Sunday, September 23, 2012

William Wright

Plymouth Colony

William Wright
Born:  1585
Wrightsbridge, Essex, [county], England 
Died:  1633
Plymouth, Plymouth, MA 

Ship  "Fortune" 1621
Passengers on the Fortune
The Fortune arrived in Plymouth in 1621
Master of the Fortune : Thomas Barton
Adams, John
Bassett, Elizabeth
Bassett, William
Beale, William
Bompass, Edward
Brewster, Jonathan
Briggs, Clement
Cannon, John
Conner, William
Cushman, Robert
Cushman, Thomas Deane, Stephen
Delano, Phillip
Favell, Thomas
Ford, John
Ford, Martha
Ford, [Mr.]
Ford, William
Hicks, Robert
Hilton, William
Morgan, Benedict
Morton, Thomas
Nicolas, Austin Palmer, William
Palmer, William Junior
Pitt, William
Prence, Thomas
Stacey, Hugh
Steward, James
Simonson, Moses
Tench, William
Winslow, John
Wright, William  (Born 1585)****

Passenger and Immigration Lists Index, 1500s-1900s
about William Wright
Name: William Wright
Year: 1621
Age: 33
Estimated birth year: abt. 1588
Place: Plymouth, Massachusetts
Source Publication Code: 1058.20
Primary Immigrant: Wright, William
Annotation: Date and port of arrival. Excerpts from author's book The Mayflower, Stine & Day, New York, 1974. Name of ship and other historical information are also provided.
Source Bibliography: CAFFREY, KATE Passengers on the Mayflower, Fortune, Anne, and Little James. In The Ark Valley Crossroads (Wichita [KS] Genealogical Society), vol. 6:1 (January 1995), pp. 25-27.
Page: 26
Source Citation:  Place: Plymouth, Massachusetts; Year: 1621; Page Number: 26.
Source Information:
Gale Research. Passenger and Immigration Lists Index, 1500s-1900s [database on-line]. Provo, UT, USA: Operations Inc, 2009.
Original data: Filby, P. William, ed.. Passenger and Immigration Lists Index, 1500s-1900s. Farmington Hills, MI, USA: Gale Research, 2009.

Updated annually, this database is an index to passengers who arrived in United States and Canadian ports from the 1500s through the 1900s. It contains listings of approximately 4,712,000 individuals and references thousands of different records compiled from everything from original passenger lists to personal diaries. For each individual listed, you may find the following information: name, age, year and place of arrival, and the source of the record. Learn more...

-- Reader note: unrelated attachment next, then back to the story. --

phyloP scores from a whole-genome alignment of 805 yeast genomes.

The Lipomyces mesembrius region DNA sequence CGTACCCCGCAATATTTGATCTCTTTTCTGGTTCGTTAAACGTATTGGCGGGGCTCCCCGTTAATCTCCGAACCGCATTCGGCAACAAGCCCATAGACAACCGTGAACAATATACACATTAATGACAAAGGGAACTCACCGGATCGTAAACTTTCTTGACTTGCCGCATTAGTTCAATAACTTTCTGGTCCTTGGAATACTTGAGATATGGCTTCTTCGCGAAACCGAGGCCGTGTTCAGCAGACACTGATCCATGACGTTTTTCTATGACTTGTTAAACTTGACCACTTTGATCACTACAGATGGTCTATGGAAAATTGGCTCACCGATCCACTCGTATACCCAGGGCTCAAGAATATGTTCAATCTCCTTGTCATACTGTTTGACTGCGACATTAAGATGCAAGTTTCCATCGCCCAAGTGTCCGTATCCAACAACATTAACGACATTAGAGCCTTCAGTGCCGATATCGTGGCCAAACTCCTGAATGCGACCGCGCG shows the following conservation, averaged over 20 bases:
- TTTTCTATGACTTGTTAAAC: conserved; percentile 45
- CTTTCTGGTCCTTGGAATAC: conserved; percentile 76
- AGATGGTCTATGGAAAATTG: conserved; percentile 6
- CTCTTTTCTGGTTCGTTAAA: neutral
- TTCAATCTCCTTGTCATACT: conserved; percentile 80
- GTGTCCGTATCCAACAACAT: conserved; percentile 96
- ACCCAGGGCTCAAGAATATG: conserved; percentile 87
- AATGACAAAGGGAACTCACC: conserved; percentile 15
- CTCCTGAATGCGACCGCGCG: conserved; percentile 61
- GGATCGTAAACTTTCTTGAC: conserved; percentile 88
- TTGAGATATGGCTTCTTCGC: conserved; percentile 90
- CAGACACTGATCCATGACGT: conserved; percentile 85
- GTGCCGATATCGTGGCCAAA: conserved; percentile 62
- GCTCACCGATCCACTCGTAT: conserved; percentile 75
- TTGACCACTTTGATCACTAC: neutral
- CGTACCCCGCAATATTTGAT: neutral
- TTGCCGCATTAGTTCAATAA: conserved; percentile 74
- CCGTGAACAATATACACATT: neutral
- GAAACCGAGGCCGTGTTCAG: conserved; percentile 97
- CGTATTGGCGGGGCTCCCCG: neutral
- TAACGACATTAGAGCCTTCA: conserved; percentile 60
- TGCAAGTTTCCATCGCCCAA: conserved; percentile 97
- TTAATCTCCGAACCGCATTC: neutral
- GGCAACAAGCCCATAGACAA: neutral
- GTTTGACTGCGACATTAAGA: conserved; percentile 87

William Wright married Pricilla Carpenter.  She was the sister to Alice Carpenter Southworth who was the second wife of Governor William Bradford.  William came on the ship, "Fortune", the second ship to New England on July 1621.  William and Pricilla lived in Scituate, Massachusetts until he died in 1633.  After William died,  Pricilla married 2nd, John Cooper of Barnstable and moved from there in 1639.
(He may have been Richard "John" Cooper.)

Alice Wright was of this line but did not come when they came.  She came later.
Confirmation of "History of Plymouth County",by William T. Davis:  64D (Information.from but .not quoted)
Recorded in the Austerfield Registry under date of September 23, 1589, William Wright, son of William Wright, was the one that came to New England in the "Fortune" in 1621 and that he was a member of the Scrooby Church.  This report named the following members of the Plymouth Colony; George Morton, William Wright, Samuel Fuller and Edward Southwoirth all married daughters of Alexander Carpenter, while the Richard Cooper married the widow of William Wright. (More often called John)?
In the "History of Plymouth Colony"

"Fortune" 1621

This ship arrived at Plymouth on November 19, 1621(N.S.), and  no doubt it was a gala day for the little band of Planters still surviving after their winter of suffering.  It was the first boat after the Mayflower and brought comfort and aid in numerous directions.
The ship had left London about August and was commanded by Master Thomas Barton.
Above all it brought for the most part a company of lusty yonge men, and the entire body settled in Plymouth.